On June 5, 1982, five weeks after Israel completed its withdrawal from Sinai in accordance with the peace treaty with Egypt, the Israel Defense Forces invaded Lebanon in what was known as Operation Peace for the Galilee. Was the timing coincidental? Not necessarily. The large-scale Oranim plan for the invasion of Lebanon had been ready six months before, but was not implemented until after the complete evacuation of Sinai.
One day after the uprooting of Jewish settlers from the Gaza Strip and northern West Bank, the IDF triggered an incident in Tul Karm that ended in the killing of five Palestinians, including two teens. Was the timing coincidental? Not necessarily. The goal of capturing the Islamic Jihad members who were responsible for the terror attack at the Stage night club in Tel Aviv in February had been on the table for the past six months. The effort to hit the Islamic Jihad infrastructure had been the long-standing intent of the security forces. Nevertheless, they avoided doing so during the past weeks in order not to create an excuse to disrupt the disengagement plan. As soon as its decisive moment passed, the finger was back on the trigger.
Prime Minister Menachem Begin did not give the green light to invade Lebanon in order to distract attention from his willingness to give up all of Sinai. He made his decision because the circumstances justified it in his mind (the assassination attempt on Shlomo Argov, Israel's ambassador to London, and the Palestine Liberation Organization's incessant provocations of Israel). Still, the proximity of the events cannot be ignored. On the one hand, the complete withdrawal from Egyptian soil; on the other, a comprehensive military action in Lebanon.
Just as the decision on a military operation in Lebanon had the potential for a major escalation of the conflict between Israel and the Palestinians and to damage Israel's image internationally, the decision to renew pursuits and assassinations of activists in terror organizations may reignite the area and put the conflict back on a violent track. Whether the incident in Tul Karm was the result of a conscious decision by the government to distract attention from the disengagement or whether that motive was only in the background, it has the power to quickly pull the parties back into another armed conflict.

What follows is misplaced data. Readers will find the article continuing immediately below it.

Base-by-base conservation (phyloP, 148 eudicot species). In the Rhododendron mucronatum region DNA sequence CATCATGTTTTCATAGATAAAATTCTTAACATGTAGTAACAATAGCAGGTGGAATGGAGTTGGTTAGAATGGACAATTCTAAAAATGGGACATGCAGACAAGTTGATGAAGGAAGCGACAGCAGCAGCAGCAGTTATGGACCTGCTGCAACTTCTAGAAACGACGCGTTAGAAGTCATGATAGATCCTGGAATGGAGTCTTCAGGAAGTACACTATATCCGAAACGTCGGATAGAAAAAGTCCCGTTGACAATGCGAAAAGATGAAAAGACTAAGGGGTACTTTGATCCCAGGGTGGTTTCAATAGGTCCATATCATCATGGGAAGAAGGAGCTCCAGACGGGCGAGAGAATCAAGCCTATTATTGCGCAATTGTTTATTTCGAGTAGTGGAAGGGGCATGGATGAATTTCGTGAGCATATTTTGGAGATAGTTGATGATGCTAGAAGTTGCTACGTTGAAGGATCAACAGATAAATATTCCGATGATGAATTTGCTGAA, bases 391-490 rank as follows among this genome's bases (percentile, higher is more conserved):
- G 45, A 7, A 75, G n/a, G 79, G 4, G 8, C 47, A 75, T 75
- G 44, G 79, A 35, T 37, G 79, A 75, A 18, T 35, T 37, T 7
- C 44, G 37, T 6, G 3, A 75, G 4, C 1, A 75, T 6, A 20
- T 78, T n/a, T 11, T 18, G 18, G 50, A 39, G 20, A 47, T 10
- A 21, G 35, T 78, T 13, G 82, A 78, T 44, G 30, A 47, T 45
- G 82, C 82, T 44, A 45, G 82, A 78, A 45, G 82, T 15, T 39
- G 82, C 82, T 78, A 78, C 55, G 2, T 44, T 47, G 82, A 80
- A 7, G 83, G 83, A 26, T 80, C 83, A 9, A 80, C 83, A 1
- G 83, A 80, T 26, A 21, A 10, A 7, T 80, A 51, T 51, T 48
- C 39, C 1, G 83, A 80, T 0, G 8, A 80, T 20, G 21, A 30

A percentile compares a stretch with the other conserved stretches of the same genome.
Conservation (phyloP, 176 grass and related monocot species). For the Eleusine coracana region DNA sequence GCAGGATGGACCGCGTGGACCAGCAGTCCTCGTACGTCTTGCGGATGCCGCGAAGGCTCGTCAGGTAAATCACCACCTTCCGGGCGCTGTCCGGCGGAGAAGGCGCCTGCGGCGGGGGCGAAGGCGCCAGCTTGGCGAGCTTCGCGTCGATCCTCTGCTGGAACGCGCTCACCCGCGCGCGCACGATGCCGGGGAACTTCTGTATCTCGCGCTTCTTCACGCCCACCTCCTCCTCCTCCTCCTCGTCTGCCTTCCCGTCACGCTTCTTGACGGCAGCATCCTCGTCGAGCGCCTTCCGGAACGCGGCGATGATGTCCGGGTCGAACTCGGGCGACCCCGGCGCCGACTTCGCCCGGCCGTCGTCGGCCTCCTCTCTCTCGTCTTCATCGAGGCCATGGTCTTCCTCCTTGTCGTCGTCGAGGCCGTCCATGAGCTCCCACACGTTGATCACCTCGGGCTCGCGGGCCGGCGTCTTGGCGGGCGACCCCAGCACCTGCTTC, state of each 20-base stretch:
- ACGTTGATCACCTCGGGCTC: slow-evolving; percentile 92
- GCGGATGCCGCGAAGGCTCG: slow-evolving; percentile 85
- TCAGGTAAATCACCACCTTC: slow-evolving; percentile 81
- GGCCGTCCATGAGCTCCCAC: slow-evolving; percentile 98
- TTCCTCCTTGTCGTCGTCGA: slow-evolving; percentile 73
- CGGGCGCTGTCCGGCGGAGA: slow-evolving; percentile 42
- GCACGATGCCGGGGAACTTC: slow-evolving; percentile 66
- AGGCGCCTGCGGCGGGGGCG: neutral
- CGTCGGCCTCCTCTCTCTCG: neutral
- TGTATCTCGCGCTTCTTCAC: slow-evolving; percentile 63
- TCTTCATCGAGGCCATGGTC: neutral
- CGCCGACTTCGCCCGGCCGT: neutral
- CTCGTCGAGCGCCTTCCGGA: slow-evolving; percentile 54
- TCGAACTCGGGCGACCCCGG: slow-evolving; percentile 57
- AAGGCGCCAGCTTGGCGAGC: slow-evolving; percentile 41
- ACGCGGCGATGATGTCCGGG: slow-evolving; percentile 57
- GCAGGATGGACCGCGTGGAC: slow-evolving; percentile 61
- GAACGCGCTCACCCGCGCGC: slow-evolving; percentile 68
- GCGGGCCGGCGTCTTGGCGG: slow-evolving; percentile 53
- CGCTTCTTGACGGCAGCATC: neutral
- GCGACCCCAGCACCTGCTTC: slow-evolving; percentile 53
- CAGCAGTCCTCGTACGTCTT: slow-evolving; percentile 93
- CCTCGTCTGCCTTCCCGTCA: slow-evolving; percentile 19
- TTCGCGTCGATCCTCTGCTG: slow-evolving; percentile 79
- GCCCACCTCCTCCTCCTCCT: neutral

Recent weeks have shown that when leaders on both sides want to lower the flames, they know how to force their will on the security forces they command. Ariel Sharon, who won deserved praise for the management of the evacuation, is likewise responsible for the operation of the elite undercover forces in Tul Karm four days ago. The major support the public has given the disengagement plan reflects a desire to turn over a new leaf in relations with the Palestinians. For a return to targeted assassinations and the capture of armed Palestinians to be considered legitimate, we must be convinced that it stems from a real, undeniable security need. That was not the case in Tul Karm. Sharon and Chief of Staff Dan Halutz must understand that the public, which has awakened from its illusion of occupation, is more skeptical in its scrutiny of the security motives behind military operations that contain explosives which might destroy the opportunity created by the disengagement plan.
The same is true for provocative decisions that are not military in nature, but whose motives are identical: Ahead of the withdrawal from Sinai, Menachem Begin set in motion the annexation of the Golan Heights in extraordinary legislation that passed in the Knesset in one day. There is no doubt that decision was made to create a balance in the mind of the public (and perhaps in Menachem Begin's own mind) against Begin's willingness to give up all of Sinai.
That is the significance of Ariel Sharon's directive of recent days to build the Judea and Samaria District Police headquarters in the area between Ma'aleh Adumim and Jerusalem: Coming on the heels of disengagement, it declares his intent to expand the Israeli presence in the West Bank. This decision appears to be a gimmick in light of the destruction of the settlements in the Gaza Strip and the northern West Bank.
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